This article was originally published in The Catholic News Herald of the diocese of Charlotte
My favorite way of preparing for Advent the past few years has been to read about and meditate on the Holy Family. Last year, I read the book “Joseph of Nazareth” by Frederico Suarez, and it gave me such a new appreciation for this powerful saint.
There is so little that we can know about St. Joseph for certain, but Suarez’s book is a beautiful meditation on what the life and mind of this man must have been. Though no words of his own are recorded in the Gospels, and his passing from this world is left unmentioned, St. Joseph’s significance is clearly testified to in the role that he played as husband to the Virgin Mary and foster father to Jesus. One of the beauties of meditating on the Holy Family is the richness and clarity about what it is that makes a family, which is also meant to mirror for us the love that exists among the Holy Trinity. For God had the power to order His own family exactly as He wished.
With the many crises of faith and culture that our world is facing today, there are few examples of what fatherhood truly is, and we are suffering for it as a society. There is no greater example needed than that of St. Joseph.
I was in my late 20s when my own father passed away from cancer, and it left a hole that will never be entirely filled again on this side of heaven. There are many life events and experiences that I will not be able to share with him, there is advice I will not be able to receive, and there is a love that I can now only look for from above. But I know that I am still luckier than some who perhaps never knew their fathers or had abusive or toxic relationships with them. I was lucky to know a father’s love for nearly three decades, and I credit that with helping me to better understand our Heavenly Father’s love. How much of society’s current lack of faith comes from a lack of being properly fathered?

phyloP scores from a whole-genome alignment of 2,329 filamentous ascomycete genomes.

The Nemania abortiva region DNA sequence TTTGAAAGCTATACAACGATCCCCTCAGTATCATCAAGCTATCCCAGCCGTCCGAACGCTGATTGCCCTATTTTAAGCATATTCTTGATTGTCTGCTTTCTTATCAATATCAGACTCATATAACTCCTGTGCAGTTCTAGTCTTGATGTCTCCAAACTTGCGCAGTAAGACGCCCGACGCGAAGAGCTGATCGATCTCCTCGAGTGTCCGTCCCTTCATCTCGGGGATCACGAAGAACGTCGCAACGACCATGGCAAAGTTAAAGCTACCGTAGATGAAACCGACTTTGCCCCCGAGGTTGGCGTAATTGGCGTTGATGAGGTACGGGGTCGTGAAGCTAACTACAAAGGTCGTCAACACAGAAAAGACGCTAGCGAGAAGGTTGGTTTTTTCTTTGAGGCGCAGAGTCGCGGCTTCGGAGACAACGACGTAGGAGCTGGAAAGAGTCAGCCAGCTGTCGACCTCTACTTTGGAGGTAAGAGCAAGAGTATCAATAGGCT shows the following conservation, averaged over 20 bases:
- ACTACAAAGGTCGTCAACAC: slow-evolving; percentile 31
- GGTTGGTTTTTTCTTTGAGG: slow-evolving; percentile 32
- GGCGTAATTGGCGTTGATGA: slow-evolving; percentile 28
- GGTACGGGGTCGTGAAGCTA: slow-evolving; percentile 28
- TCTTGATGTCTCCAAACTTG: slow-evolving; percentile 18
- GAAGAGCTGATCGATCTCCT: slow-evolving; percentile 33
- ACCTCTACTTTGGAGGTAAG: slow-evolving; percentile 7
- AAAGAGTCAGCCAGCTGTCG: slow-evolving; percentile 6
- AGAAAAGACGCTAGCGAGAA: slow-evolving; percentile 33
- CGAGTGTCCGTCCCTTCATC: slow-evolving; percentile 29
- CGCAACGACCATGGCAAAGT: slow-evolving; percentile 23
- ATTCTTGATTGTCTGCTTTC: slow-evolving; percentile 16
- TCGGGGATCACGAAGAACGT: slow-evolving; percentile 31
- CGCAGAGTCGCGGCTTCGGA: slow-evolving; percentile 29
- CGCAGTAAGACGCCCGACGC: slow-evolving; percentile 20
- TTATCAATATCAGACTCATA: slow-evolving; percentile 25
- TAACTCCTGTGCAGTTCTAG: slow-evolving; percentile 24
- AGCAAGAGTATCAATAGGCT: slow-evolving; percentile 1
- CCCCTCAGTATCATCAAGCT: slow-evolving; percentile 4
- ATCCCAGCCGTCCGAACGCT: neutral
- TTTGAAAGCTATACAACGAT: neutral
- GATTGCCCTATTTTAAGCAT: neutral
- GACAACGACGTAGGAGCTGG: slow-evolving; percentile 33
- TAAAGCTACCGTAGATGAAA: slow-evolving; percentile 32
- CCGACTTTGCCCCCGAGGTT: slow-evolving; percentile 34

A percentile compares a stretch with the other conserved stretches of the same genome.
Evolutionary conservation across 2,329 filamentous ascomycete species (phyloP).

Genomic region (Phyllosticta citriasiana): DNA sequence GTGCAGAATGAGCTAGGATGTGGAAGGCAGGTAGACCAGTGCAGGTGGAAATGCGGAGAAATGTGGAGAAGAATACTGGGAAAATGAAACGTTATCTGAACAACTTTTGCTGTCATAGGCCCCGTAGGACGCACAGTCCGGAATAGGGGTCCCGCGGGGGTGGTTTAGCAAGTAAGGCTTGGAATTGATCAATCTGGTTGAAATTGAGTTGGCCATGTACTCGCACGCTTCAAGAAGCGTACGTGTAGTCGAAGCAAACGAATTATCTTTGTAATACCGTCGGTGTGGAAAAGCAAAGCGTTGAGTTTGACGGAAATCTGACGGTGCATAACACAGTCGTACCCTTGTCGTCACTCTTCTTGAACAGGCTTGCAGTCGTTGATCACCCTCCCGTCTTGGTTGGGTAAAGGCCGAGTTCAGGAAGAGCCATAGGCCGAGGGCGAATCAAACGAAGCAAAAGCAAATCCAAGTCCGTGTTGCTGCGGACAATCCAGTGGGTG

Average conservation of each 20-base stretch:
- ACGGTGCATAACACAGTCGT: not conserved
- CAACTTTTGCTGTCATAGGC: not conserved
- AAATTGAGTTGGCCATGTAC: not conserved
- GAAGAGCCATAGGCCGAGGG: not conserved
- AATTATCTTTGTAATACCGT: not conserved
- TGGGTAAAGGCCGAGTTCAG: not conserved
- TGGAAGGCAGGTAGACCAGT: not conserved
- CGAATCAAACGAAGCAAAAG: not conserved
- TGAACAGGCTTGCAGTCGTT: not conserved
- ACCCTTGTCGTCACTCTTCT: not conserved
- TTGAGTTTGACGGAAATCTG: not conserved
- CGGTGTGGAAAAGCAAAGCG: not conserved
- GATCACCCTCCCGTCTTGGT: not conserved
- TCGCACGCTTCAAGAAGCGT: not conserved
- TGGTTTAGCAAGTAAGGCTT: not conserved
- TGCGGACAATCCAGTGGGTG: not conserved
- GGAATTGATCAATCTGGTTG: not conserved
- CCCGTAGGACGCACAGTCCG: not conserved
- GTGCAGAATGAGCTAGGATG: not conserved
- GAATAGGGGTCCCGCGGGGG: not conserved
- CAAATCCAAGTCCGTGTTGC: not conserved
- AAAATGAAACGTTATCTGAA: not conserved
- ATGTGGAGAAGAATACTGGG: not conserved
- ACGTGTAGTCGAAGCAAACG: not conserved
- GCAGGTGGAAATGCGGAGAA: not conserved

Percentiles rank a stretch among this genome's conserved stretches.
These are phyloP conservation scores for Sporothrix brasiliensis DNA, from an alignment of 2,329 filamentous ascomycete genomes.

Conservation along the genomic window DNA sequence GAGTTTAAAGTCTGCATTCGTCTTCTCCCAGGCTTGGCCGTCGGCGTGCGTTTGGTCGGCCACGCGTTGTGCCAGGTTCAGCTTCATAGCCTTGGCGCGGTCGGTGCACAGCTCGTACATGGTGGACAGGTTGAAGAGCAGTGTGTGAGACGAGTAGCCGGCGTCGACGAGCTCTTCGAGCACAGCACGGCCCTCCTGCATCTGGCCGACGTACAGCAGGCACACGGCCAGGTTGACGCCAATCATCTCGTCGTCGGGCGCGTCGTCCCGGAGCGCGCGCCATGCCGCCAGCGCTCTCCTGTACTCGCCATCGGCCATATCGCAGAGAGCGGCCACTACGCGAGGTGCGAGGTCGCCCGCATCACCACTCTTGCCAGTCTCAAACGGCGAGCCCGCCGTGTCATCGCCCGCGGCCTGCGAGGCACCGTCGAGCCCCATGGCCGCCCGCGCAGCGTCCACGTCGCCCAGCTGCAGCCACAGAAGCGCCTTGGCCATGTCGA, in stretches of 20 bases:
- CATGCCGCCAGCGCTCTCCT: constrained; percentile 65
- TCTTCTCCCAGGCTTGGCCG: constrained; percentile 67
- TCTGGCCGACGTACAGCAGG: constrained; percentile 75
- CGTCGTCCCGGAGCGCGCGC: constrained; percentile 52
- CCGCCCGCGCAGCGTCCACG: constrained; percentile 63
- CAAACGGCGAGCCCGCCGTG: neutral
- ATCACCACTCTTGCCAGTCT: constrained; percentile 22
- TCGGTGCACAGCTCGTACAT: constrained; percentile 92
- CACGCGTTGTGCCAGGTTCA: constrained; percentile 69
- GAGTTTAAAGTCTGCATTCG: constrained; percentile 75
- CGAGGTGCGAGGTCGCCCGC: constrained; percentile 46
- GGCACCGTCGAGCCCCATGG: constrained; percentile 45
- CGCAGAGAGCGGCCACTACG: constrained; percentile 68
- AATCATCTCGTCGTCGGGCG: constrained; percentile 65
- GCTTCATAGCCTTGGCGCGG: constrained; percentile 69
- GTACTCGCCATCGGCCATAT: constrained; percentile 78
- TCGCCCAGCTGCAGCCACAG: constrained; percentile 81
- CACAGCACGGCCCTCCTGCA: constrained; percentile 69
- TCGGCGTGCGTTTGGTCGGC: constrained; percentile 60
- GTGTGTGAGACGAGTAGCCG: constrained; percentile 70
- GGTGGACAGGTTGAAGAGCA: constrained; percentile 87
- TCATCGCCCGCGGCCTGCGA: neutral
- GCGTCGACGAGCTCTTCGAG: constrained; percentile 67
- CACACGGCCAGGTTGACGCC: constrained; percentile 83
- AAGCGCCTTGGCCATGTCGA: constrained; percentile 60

With constant attacks on the family and on masculinity in our culture, it’s difficult for current generations to know what true fatherhood, what true manhood, is even supposed to look like. Even for those who do understand what a man is called to be, it takes great courage and fortitude to stand against the tide of cultural trends that label all masculinity “toxic” and seek to eradicate it. Men and women alike suffer from these attacks, from the confusion of what is to be expected.
St. Josemaría Escríva says of St. Joseph, “He is an ordinary man, a family man, a worker who earned his living by manual labor.” These are not the accolades that the world normally equates with greatness, especially in our modern times. Our culture today is one of noise and busyness, where fame and money are preeminent, and everyone is shouting to be heard and striving to be seen. But St. Joseph shows us an example of just the opposite, with his silence, his obedience, his poverty, and his love and dedication to God and to his family above all else. He was a humble worker, though he came from a line of kingship, and lived a life of quiet simplicity. Among my favorite titles for St. Joseph are “Mirror of Patience,” “Lover of Poverty,” “Light of Patriarchs” and “Terror of Demons.”
Meditating on the Nativity narratives, it’s clear that St. Joseph would have needed not just meek humility, but also strength and courage. The journey to Bethlehem and then later the flight into Egypt would have required of the patriarch great physical stamina to be able to protect and care for the Blessed Mother and her Child. When the shepherds and later the magi came to adore the Christ Child, St. Joseph had the proper understanding of his own humbleness in the presence of the Child and His mother, so that he could attentively and reverently stand by while they were given their own due respect. And fleeing to the foreign land of Egypt would have put to the test all of his resources and ingenuity to be able to provide for the Holy Family.
St. Joseph was entrusted with the most serious and prestigious task given to a mortal man: he was given the care of the Christ Child and of the Blessed Virgin Mary. God chose this man to serve as His very own father on this earth, to protect Him and His mother, and to be an example of true fatherhood as he acted as the head of the Holy Family. If the Virgin Mary was the most perfect and grace-filled creature since the Fall, how beloved by God must St. Joseph have been to be given her as a wife? Yet he was not a great king, he was not rich, and not a single word of his has been left in recorded history. He was, quite simply, a good man and one that should be an example to us all.
The most important work is not always the most obvious to the rest of the world, and sometimes it can be as commonplace as the raising of a family.
As Suarez says in his book, “God relies on ordinary men to work great deeds.”